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As Tysons office development launches to new heights, America’s “Next Great City” works to catch up with arts programs.

Here are some arts events — predominately concerts and theater showings — showcased by ARTSFAIRFAX around the Tysons area in March.

  • Epic Grandeur — Tonight (March 1) at 7:30 in Saint Luke Catholic Church (7001 Georgetown Pike) — The Tysons McLean Orchestra will be performing a mix of Georges Bizet and Johannes Brahms. General admission tickets are $40.
  • Thunder Knocking on the Door — Feb. 14 – March 10 at Creative Cauldron (410 S. Maple Ave) — The Creative Cauldron theater group is currently performing the Tony Award-nominated musical about a mysterious Faustian bargain in a small Alabama town. The show runs every weekend with adult admission tickets at $32.
  • Olenna March 7-15 at the Italian Cafe (7161 Lee Highway) — The Providence Players will present the David Mamet 1992 play about two people engaged in a power struggle over a sexual harassment scandal. The play runs approximately 80 minutes and with general admission at $10.
  • In Celebration of Life: Mozart and Faure — March 9 at The Falls Church Episcopal Church (115 E. Fairfax Street) — Choralis will present a broad selection of Mozart’s music, from a song written at 18 to one just five months before his death. General admission tickets are $40. Audience members are encouraged to bring unneeded prescription eyeglasses to the concert for donation to the Lions Eyeglass Recycling Center of Northern Virginia.
  • Reflections — March 17 at Saint Luke Roman Catholic Church (7001 Georgetown Pike) — The Reston Chorale will present an afternoon of choral and organ arrangements with members of the Piedmont Symphony Orchestra. General admission tickets are currently $25 until March 16. Active duty military can attend for free.
  • A Bohemian LifeMarch 18 at The Falls Church Episcopal (115 E. Fairfax Street) — The Tysons McLean Orchestra will present a collection of musical selections from Central Europe. General admission tickets are $40.
  • columbinus — March 28 – April 20 at 1st Stage Theater (1524 Spring Hill Rd.) — Tyson’s 1st Stage theater will present a docudrama following the 1999 shooting at Columbine High School. The production is comprised of excerpts from interviews with survivors, parents, and community members. General admission tickets are $39.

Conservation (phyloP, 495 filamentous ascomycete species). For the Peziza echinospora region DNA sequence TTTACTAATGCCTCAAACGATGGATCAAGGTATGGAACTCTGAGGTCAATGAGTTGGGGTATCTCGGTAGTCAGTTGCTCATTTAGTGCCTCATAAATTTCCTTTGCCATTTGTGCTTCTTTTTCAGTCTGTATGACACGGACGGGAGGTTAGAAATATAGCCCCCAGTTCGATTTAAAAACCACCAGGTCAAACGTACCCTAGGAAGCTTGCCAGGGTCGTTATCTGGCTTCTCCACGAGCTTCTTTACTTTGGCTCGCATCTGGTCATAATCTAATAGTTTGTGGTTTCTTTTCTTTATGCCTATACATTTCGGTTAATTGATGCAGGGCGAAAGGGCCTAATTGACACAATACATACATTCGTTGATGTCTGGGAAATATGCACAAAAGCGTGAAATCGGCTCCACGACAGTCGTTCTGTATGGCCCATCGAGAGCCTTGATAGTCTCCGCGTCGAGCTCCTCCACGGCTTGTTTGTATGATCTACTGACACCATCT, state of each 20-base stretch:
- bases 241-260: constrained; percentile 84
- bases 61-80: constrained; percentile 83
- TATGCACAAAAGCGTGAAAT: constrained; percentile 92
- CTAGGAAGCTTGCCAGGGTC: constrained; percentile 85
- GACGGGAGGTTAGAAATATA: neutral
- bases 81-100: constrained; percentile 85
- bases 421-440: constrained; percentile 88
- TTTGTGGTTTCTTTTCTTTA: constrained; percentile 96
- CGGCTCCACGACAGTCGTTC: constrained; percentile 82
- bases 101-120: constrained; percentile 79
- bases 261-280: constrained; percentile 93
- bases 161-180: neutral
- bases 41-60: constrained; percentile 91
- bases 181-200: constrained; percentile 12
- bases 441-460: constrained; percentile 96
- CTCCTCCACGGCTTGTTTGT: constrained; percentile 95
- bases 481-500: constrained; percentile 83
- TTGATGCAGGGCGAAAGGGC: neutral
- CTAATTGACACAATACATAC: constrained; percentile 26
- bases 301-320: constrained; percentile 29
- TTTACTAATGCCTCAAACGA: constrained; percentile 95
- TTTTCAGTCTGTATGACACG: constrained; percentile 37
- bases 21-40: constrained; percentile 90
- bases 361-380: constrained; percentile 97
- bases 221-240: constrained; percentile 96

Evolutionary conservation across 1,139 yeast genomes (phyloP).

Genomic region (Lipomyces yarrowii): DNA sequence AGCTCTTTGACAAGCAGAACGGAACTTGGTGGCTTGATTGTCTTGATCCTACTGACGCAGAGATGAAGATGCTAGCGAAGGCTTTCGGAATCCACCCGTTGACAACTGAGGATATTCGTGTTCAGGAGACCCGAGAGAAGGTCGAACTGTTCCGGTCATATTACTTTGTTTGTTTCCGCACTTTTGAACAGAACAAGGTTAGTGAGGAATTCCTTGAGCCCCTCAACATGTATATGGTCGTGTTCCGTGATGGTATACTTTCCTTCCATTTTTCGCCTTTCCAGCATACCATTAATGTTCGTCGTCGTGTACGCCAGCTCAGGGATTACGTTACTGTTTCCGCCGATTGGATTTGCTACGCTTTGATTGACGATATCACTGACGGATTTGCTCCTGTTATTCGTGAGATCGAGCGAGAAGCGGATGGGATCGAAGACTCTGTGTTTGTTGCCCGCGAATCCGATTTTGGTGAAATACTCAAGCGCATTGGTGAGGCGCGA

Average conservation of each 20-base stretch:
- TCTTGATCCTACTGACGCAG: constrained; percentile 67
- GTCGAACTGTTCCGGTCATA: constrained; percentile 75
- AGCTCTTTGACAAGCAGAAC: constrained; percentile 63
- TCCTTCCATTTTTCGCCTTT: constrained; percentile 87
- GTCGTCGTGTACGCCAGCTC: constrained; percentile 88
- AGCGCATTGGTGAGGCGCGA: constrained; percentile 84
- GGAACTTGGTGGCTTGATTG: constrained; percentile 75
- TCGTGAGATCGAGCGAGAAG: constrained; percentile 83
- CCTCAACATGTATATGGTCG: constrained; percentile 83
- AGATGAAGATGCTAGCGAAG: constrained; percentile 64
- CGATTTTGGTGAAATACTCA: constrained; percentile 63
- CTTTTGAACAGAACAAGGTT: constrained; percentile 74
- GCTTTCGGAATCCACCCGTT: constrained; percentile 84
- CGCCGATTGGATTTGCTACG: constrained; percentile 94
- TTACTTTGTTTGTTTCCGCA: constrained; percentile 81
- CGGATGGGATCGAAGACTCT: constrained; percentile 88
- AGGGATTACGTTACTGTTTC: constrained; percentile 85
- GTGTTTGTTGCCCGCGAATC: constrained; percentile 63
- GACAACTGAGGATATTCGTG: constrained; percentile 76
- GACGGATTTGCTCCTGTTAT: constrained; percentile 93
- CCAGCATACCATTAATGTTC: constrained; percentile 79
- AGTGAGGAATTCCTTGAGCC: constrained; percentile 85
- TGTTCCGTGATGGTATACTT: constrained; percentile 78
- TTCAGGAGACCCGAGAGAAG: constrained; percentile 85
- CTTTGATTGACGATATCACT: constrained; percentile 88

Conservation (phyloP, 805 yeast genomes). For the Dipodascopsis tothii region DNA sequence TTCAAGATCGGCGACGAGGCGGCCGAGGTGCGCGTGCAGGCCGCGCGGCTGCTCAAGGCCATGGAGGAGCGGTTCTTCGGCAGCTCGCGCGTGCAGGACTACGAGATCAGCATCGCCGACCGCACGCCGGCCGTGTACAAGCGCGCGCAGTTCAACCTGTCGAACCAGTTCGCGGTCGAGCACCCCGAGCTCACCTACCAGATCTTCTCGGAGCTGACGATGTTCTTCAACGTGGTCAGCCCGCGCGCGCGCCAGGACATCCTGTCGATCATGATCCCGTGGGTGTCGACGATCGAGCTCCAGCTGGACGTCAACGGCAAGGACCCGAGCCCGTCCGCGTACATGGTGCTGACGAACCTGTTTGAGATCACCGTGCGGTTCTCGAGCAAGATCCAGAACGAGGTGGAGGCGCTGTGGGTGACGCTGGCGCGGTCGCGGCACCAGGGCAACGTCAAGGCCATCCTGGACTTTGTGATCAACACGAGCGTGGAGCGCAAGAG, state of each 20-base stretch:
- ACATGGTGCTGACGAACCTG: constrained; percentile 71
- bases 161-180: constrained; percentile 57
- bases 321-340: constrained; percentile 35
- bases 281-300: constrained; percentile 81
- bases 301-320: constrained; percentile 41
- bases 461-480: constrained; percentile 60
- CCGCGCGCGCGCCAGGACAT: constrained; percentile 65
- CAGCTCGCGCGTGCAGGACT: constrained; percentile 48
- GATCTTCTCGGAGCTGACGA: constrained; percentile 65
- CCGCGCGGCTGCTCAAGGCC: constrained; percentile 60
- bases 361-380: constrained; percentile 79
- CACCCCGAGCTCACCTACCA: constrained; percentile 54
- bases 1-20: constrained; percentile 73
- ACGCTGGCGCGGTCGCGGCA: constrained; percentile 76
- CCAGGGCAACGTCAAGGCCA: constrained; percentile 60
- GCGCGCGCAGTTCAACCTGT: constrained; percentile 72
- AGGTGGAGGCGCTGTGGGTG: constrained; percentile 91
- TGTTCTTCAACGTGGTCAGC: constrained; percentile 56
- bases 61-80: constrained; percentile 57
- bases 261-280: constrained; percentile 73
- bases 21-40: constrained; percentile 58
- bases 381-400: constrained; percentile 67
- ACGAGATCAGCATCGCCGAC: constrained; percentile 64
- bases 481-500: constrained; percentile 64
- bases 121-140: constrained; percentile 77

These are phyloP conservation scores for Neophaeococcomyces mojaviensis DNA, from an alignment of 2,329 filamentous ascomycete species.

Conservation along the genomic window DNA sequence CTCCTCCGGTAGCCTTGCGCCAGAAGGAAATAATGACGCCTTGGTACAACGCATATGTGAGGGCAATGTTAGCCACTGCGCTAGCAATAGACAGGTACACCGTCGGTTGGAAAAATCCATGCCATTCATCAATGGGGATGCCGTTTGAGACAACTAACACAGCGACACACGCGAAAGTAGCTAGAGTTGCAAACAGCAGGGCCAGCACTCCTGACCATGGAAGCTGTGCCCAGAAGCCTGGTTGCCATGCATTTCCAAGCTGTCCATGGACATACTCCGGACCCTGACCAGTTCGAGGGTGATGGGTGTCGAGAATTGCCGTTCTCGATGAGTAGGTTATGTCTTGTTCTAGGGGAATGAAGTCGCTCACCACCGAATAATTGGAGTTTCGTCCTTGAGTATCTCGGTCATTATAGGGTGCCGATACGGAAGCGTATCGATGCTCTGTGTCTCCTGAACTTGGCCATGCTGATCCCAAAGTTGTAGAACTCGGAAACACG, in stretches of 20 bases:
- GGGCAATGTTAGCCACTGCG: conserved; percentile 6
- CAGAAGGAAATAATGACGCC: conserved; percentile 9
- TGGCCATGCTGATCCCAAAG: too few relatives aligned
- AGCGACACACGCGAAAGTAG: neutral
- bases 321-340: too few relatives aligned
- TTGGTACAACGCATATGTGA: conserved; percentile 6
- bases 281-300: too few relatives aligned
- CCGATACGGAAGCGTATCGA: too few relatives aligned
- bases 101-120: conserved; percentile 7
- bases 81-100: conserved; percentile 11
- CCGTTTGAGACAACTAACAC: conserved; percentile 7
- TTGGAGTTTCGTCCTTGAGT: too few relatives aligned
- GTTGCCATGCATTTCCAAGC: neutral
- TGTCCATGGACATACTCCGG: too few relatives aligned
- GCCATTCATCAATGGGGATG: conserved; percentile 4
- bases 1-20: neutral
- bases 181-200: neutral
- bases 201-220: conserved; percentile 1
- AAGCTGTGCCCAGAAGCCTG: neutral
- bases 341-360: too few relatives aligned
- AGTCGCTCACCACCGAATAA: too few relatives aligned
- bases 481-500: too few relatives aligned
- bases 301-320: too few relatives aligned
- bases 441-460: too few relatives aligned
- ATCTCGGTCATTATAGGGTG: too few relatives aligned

• Rachmaninoff: All Night Virgil — March 30 at Church of the Holy Cross (2455 Gallows Road) — VOCE will be presenting an acapella evening of the post-romantic music of Rachmaninoff. A second performance will be held on March 31 at the Church of Holy Comforter in Vienna. Tickets are $25.

In addition to the programming listed above, The Barns at Wolf Trap has extensive programming throughout March.

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It’s a season of duets and intimate conversations for The Barns at Wolf Trap.

First up is Tony Award-winner Laura Benanti and her mother, former Broadway star Linda Benanti, for a musical performance about the relationship between mothers and daughters. Laura Benanti performed in several Broadway productions like “Gypsy”, for which she won Tony Award for Best Featured Actress in a Musical and Linda starred in the 1981 revival of Brigadoon. The show will have two performances on March 9. Tickets start at $40.

Comedy troupe The Second City will also have five improvised comedy shows from March 20-23. Alumni of the group include Tina Fey, Stephen Colbert, Steve Carell and Bill Murray. Tickets start at $30.